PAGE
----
Did we really learn anything important from James Comey’s interview with George Stephanopoulos? Yes, Comey recited first-person accounts of significant interactions with the president. But for the most part they had been well covered before in his Senate Intelligence Committee testimony last June. Yes, there’s the hitherto-unrevealed discussion they had about the Steele dossier, and that’s interesting (if not terribly dispositive). But the real focus of the Stephanopoulos interview (and for that matter, based on the published excerpts at least, of Comey’s much-awaited book) were Comey’s judgments about the president: Trump is “morally unfit to be president,” and acts like a crime boss, and does “not reflect the values of this country,” and acted abominably in his treatment of women and his reactions to the violence in Charlottesville. And Comey offers a lot of judgments about his own behavior, after agonizing over his handling of the Clinton emails in 2016 and of Trump in 2017. He’s reasonably self-critical, but reliably equivocating in a lawyerly sort of way and clearly satisfied with his moral muscle tone.
And as a witness to some of the president’s most dubious moments both before and after taking office, Comey’s judgments are of some interest. But as the Washington Post’s Paul Waldman points out, they aren’t necessarily any more relevant than anyone else’s.
It’s not a surprise that news outlets would pick up on the most dramatic pieces of what Comey writes or what he said in his first interview with ABC News. But Comey’s opinions are just that, opinions. Everybody’s got opinions. I may agree with Comey that Trump is morally unfit to be president, but that doesn’t mean it’s particularly important that he thinks so.
But here’s how we locate what’s really meaningful in his account of his time as FBI director: If Comey is talking about something that happened — what transpired in a meeting, what Trump said to him, what evidence the FBI uncovered about Russia — then it’s important. If he’s saying how he felt or what he believes today, it certainly might be interesting to hear, but in the end it doesn’t make too much of a difference.
I’d go further than Waldman on this subject. It’s possible that Comey’s judgments are worth less than those of the average public figure. He did, after all, exercise some abominably poor judgment in how and when he publicly chose to discuss the Clinton email investigation in October of 2016. Had he not sent the “Comey letter” and then just when people were forgetting about it brought it up again, the public record would not have suffered in any significant way. But it’s entirely possible the presidential election results would have turned out differently, and James Comey would not be agonizing over his relationship with Donald J. Trump.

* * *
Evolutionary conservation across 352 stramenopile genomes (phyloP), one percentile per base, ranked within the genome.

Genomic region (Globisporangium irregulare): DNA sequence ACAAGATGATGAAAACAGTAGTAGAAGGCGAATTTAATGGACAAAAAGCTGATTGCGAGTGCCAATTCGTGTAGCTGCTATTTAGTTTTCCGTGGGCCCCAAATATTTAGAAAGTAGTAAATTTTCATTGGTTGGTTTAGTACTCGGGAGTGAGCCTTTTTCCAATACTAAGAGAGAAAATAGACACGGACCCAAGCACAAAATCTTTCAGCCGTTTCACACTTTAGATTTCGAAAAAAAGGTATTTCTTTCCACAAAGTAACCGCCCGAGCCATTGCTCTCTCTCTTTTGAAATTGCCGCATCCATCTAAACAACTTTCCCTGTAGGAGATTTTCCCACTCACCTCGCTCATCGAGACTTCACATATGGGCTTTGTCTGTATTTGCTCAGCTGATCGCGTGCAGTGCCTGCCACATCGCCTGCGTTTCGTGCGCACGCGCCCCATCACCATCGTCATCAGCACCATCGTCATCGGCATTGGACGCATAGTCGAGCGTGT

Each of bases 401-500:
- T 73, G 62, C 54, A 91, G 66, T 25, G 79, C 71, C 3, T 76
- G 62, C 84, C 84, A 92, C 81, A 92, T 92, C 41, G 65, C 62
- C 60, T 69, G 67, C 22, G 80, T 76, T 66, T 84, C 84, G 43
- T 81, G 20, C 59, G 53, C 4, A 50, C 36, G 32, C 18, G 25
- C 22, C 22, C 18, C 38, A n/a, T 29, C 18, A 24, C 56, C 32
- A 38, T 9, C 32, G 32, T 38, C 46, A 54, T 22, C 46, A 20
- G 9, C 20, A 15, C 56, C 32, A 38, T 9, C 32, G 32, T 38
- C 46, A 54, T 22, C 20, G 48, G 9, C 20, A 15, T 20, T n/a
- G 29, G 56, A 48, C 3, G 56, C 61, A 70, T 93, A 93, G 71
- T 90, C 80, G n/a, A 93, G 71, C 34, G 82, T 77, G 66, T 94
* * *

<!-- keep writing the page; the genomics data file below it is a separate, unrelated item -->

I can’t tell you exactly why this well-trained and well-meaning man has exhibited such poor judgment in so important a manner. His problem may actually be that finely tuned moral sensitivity that has led him to be “mocked as a pompous ass from left, right, and center,” as a National Review writer uncharitably put it.
This should not, as Waldman reminds us, in any way undermine Comey’s credibility when it comes to the facts.
Even liberals who will never forgive Comey for his actions during the election don’t think he’s dishonest. On the other hand, we all know that Trump is not simply a liar but is also one of history’s most profligate liars. Does that mean that we can be 100 percent sure that Trump is the one not telling the truth? No, but given who the two men are, and that Comey made notes of their conversations and contemporaneously told colleagues about what had transpired between him and the president, the evidence weighs heavily in Comey’s favor.
Comey’s judgments about the facts he has reported simply get in the way of understanding them. So let’s have less of that, please. He can present his views on morality and leadership in a later book.